It's not just that Millennials are delaying marriage, home ownership, and career. It's that the very definition of "adulthood" is changing.smilygirl/Flickr
Twenty-somethings: why don't they just grow up already?
In 2010, science journalist Robin Marantz Henig tried to answer this in the widely circulated New York Times Magazine article "What is it About 20-Somethings?" Among other questions, she explored why Millennials were taking so long to get married, buy homes, commit to stable careers, and become parents. Were they simply coddled, the byproduct of helicopter parenting, unable to live independent lives? Or were they experiencing, as psychologist Jeffrey Arnett once put it, "emerging adulthood" -- a special category defined by that "in between" feeling?
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The popularity of Henig's feature prompted her to investigate the issue further -- this time, with her 20-something daughter, Samantha Henig, web editor for the New York Times Magazine. Their newly released book, Twentysomething: Why Do Young Adults Seem Stuck?, explores the question of whether Millennials are experiencing their 20s differently from any previous generation.
As a "20-something" myself, however, I found their assessment shallow. And the conclusions they reached felt neither scientifically valid nor satisfyingly personal.
The chapters cover broad categories that affect my generation -- "Brain and Body," "Baby Carriage," and "Friendship in Real Life," among others. (Like most writers who ponder the plight of 20-somethings, the authors focus on the narrow segment of the population that's college-educated and career-driven.) But while the Henigs set off on an ambitious and engaging path, their declarations quickly lose credibility.
The first problem? They can't empathize with a lot of the challenges that 20-somethings face. Robin Henig married early, bought a home, and got started right away at what turned out to be a very rewarding and enriching career. Her Millennial daughter, Samantha, didn't stray far from this ambitious professional path. Both graduated from the same Ivy League college. (Samantha, unlike many in her generation, has no student loans.) Both are affiliated with the New York Times Magazine. They study listlessness without proving that they can identify with it.
Each chapter ends with a wrap-up in which the authors offer up arbitrary bullet points ("There's no such thing as a perfect mate," or "Some people would rather stay single") that read like Cosmopolitan headlines. And some of these conclusions are outright ridiculous. When I read the bullet point "Brothers and sisters are the closest thing in the world," I seriously wondered whether the authors were joking.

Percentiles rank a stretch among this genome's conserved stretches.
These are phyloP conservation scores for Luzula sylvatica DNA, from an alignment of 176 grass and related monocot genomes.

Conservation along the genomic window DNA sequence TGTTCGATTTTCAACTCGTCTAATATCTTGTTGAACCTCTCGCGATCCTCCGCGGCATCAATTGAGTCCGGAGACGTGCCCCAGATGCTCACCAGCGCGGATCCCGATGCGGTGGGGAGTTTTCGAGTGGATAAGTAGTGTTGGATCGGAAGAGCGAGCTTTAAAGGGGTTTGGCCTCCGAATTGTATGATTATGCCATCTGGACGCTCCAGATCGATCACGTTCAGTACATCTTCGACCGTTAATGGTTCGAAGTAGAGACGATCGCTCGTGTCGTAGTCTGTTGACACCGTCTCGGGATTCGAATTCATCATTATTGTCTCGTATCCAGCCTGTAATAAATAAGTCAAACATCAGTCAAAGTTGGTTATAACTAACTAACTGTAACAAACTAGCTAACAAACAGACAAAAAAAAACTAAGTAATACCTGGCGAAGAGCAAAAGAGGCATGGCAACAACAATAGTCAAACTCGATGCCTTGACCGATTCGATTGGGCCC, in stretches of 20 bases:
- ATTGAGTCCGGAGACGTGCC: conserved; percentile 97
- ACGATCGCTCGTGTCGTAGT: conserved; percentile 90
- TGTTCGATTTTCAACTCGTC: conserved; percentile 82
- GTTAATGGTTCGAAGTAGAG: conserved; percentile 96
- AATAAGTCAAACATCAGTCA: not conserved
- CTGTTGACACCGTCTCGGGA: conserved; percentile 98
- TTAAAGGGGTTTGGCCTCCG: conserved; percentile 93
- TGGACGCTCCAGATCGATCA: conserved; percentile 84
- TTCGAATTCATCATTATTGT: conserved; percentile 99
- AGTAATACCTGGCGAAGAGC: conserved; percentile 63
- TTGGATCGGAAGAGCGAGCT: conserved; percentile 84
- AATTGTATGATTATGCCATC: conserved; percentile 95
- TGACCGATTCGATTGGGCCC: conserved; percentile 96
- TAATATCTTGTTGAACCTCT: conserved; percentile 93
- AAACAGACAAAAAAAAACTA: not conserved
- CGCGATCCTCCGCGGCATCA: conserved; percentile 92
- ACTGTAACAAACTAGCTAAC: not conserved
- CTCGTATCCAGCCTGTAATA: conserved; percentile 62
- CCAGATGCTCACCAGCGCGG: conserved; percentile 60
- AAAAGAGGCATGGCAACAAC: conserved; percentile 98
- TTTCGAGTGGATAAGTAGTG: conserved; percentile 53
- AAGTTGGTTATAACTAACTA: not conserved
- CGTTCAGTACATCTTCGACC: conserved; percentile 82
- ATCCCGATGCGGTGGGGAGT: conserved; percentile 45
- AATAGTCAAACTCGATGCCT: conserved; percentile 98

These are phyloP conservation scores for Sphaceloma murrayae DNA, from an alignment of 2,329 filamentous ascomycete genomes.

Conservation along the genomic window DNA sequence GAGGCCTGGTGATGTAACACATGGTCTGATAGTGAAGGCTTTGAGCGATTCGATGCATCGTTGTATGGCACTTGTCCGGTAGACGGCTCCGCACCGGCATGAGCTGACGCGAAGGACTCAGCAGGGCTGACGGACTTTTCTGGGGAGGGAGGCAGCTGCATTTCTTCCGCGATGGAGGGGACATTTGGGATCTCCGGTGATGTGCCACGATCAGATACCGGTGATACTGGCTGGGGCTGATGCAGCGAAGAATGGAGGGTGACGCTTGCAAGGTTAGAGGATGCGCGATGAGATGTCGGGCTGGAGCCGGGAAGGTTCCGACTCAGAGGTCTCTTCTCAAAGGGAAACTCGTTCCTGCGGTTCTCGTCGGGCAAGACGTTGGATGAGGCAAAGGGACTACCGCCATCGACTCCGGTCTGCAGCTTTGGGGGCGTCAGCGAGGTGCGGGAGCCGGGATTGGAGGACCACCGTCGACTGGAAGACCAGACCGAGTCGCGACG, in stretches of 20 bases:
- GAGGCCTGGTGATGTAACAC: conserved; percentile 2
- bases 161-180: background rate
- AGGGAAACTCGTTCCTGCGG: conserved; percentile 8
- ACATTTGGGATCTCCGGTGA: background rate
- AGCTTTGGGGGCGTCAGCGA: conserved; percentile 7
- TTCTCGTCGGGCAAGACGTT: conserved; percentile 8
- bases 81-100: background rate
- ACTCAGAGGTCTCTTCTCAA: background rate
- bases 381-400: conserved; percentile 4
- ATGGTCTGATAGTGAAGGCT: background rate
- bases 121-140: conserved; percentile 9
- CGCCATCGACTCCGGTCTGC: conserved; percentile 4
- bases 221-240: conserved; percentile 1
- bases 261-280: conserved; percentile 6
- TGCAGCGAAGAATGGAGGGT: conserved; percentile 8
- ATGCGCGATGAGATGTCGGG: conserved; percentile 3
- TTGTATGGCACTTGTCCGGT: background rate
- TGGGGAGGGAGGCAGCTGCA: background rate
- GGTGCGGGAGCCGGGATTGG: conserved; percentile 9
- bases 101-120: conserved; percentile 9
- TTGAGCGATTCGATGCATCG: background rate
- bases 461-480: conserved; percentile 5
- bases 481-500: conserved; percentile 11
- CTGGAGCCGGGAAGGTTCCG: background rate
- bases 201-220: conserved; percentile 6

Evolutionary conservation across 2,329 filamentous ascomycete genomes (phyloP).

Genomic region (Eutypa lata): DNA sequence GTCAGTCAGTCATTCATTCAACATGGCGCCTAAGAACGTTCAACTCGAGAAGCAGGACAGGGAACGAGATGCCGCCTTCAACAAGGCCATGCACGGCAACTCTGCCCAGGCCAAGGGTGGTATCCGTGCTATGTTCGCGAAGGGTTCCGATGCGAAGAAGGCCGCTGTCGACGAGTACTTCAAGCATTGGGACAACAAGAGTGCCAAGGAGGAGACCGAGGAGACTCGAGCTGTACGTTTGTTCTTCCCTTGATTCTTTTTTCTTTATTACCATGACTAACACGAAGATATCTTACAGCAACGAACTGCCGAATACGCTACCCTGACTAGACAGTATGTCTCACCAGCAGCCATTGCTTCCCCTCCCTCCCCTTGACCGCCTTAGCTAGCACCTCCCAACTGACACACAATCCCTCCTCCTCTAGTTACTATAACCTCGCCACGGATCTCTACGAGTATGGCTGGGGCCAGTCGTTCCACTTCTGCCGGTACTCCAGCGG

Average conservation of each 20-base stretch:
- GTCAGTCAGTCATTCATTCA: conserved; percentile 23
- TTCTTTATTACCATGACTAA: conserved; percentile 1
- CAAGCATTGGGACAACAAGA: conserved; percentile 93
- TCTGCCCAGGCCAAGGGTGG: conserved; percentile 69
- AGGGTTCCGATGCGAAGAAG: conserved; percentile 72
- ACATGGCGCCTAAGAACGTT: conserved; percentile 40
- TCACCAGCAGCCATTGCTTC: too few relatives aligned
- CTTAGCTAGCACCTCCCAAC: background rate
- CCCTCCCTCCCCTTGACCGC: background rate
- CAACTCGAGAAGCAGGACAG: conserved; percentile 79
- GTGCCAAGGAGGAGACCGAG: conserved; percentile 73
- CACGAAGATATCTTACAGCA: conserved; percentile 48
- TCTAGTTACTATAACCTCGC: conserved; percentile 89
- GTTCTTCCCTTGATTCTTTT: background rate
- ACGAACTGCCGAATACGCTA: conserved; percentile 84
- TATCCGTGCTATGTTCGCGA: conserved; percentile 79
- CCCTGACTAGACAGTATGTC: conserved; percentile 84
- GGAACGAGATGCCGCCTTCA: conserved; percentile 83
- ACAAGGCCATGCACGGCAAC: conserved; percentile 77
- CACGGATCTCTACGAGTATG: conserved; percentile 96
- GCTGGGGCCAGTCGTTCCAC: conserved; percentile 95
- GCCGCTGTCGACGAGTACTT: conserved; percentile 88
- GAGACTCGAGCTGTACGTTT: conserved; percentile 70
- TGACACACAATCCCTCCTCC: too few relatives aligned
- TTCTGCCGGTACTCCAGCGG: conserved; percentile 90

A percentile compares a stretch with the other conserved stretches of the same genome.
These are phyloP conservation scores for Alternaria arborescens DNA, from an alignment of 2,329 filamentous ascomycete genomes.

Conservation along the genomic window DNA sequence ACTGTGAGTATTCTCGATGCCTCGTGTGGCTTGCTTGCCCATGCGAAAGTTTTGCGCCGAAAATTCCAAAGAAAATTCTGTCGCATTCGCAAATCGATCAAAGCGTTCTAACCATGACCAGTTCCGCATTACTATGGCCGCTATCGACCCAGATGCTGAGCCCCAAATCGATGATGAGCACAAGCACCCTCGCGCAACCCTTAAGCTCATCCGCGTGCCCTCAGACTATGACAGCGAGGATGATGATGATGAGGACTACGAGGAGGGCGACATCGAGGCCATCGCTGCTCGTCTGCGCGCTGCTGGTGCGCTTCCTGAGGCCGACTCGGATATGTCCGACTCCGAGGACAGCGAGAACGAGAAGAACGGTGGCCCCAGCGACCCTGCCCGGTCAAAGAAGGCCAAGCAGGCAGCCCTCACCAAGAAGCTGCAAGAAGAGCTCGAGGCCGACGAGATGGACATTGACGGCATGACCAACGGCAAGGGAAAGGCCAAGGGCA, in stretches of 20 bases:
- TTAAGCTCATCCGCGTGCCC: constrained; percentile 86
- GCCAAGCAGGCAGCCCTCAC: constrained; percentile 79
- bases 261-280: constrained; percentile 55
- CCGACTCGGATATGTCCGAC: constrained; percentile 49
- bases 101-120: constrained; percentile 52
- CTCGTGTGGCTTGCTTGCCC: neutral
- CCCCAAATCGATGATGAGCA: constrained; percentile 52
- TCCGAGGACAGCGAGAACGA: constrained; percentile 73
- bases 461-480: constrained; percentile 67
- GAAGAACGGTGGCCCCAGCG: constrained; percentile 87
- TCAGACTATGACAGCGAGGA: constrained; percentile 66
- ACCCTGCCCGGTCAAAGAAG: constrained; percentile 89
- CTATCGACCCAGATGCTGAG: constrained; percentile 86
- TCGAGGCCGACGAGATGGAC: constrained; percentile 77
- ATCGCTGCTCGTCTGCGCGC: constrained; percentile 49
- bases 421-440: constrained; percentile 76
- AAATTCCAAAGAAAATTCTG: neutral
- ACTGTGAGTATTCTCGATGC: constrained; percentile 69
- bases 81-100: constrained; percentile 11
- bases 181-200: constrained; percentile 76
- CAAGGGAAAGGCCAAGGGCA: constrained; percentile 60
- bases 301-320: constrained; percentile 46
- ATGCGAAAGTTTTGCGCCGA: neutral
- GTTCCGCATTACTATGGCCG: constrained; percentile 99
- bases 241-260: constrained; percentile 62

The wrap-ups also aim to answer the question "Which camp wins?" -- ruling in each subject area that the Millennial experience is either "new" or the "same as it ever was." But the authors rarely try to explain why the two generations are different. Whenever the book veers toward those larger questions, it quickly returns to bullet points. In one brief passage, Samantha reflects on drinking patterns among her friends with striking insight:
Among all the reasons young people give for being unwilling to label ourselves "adults," I wonder if one big one is what that label would mean about our drinking. If we were adults, we would be considered alcoholics. But we're not alcoholics; we're just twenty-four or twenty-six or thirty-one or thirty-five, and this is what our lives are, this is what socializing is.
This offers a glimpse of how illuminating the book could be if it were this thoughtful throughout. But instead of exploring the reasons behind 20-somethings' drinking habits or placing them in a larger context, the authors quickly turn to a sanitized voice. Robin offers no personal reaction to her daughter's honest admission; she merely gives us a quiz for determining alcoholism. Samantha scores relatively high on the quiz, but there is no further discussion of the topic.